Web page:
Mr. Springhorn said they have also cleaned up the dataset, which hadn’t been updated since 2003. They are trying to get the boundary lines as accurate as possible so that local agencies will have a good dataset to start with. “We feel this is important because this reduces uncertainty of where the line is, and where is should be and down the road this is important for SGMA, because if there’s unmanaged areas in a basin that aren’t picked up by a local agency, that’s an entry point for state intervention, so we feel that this is an important step to clean up the lines and hopefully we’ll help local agencies with this process.”
“The remainder of this month and early October, we’re going to refine the regulations as based on the feedback we get today and from the comments we received, and develop a draft final version that we plan to get out in early October for your review,” he said. “We’ll bring that up for formal adoption at the October meeting, and then if approved or adopted, we’ll submit that to the Office of Administrative Law with the goal of opening up the revision request window for local agencies January 1, 2016 and then we’d be back before the Commission with a draft list of approved boundaries in the fall 2016 time frame.”
And with that, the floor was opened up for questions.
Discussion period …
Commissioner Del Bosque asked about the stacked aquifers. “I’m trying to understand how they come into play in basin boundaries. That does mean that stacked aquifers can be in different boundaries? Is it possible that some boundaries overlap?”
“That was a common comment – that there’s a little uncertainty in Bulletin 118 as it is written now,” he said. “It said ‘alluvial’ aquifer, so if you look at the two dimensional footprint of that alluvial aquifer on the ground, it’s one thing, but you have to think of the third dimension, so that’s the stacked series of aquifers. So what we didn’t want sustainable management just in the first upper aquifer but considering all the subsequent deeper aquifers that are hydrologically connected, so I would say that the external boundary, the two dimensional extent or spatial extent, but then the third dimension, that’s the stacked series of aquifers. We tried to clear that up with some of the proposed revisions, but ideally we want the whole aquifer managed and not compartmentalized vertically because it is one aquifer system that responds to stresses in different parts of that aquifer and will be needed to manage that whole aquifer to become sustainable.”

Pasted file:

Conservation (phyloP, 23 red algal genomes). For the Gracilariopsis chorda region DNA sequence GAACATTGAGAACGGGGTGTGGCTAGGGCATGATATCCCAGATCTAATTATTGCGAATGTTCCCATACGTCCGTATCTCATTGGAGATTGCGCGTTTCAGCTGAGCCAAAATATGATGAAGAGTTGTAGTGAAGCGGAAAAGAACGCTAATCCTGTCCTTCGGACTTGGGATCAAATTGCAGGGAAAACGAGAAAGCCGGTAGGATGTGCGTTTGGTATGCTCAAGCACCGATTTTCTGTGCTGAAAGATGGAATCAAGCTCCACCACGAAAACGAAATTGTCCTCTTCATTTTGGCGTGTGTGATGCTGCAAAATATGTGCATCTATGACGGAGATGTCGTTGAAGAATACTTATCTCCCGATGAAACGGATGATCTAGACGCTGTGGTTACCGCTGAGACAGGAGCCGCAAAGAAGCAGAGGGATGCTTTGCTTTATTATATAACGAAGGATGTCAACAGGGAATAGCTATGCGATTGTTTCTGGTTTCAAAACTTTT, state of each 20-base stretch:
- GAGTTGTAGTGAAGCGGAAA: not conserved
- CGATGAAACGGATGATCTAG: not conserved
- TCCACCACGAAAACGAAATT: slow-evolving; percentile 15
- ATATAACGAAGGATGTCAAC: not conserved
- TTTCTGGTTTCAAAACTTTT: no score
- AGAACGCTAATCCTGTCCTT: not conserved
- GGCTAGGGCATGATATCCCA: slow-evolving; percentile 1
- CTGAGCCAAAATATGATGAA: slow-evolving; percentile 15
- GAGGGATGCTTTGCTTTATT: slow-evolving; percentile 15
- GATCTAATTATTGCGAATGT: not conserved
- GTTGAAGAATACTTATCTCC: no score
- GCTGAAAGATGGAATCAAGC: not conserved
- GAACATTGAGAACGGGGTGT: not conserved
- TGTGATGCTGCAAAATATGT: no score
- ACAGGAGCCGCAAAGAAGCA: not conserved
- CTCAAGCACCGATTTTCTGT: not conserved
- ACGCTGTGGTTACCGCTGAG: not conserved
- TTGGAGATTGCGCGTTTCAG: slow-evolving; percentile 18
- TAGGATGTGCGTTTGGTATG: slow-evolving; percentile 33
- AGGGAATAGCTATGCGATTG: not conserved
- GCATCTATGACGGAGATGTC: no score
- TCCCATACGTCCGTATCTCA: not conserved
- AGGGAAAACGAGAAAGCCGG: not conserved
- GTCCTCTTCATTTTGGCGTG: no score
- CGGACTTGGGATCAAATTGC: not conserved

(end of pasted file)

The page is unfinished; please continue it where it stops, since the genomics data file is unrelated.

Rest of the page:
For more information …
- PowerPoint Presentation: Basin Boundary Regulations Informational Update
- Fiscal Cost Analysis for Proposed Modifications to Basin Boundaries (draft)
- Public Comments Received by DWR on the Draft Regulation
- Agenda and webcast
Update on State Water Project issues
Recruitment and Retention
Carl Torgerson began with recruitment and retention, noting that they are currently in negotiations with Unit 9 – the engineers, unit 10 – the environmental scientists, and bargaining unit 12 – trades and crafts, so he is limited as to what he can talk about at this time. “We heard that both the engineers and environmental scientists have reached a tentative agreement and it’s in the ratification process right now,” he said. “The members will have to ratify and then the legislature will have to approve. Unit 12 which is trades and crafts is still in the bargaining process. The other units that we have, their contracts do not expire until the end of this fiscal year or June of 2016.”
With respect to Unit 12, the trades and crafts, he said they have had success in both recruitment and retention. They haven’t seen a mass exodus of folks retiring since the changes to the retirement system, but they will continue making plans for succession. “We don’t want to get complacent and think everything is wonderful because in three to five years from now, someone will be back here saying, ‘we got this problem.’”
Dam Seismic Remediation: Changing seismic requirements indicated that work was needed to bolster the dam to protect against a maximum credible earthquake in the area; the work should be completed in September of 2017.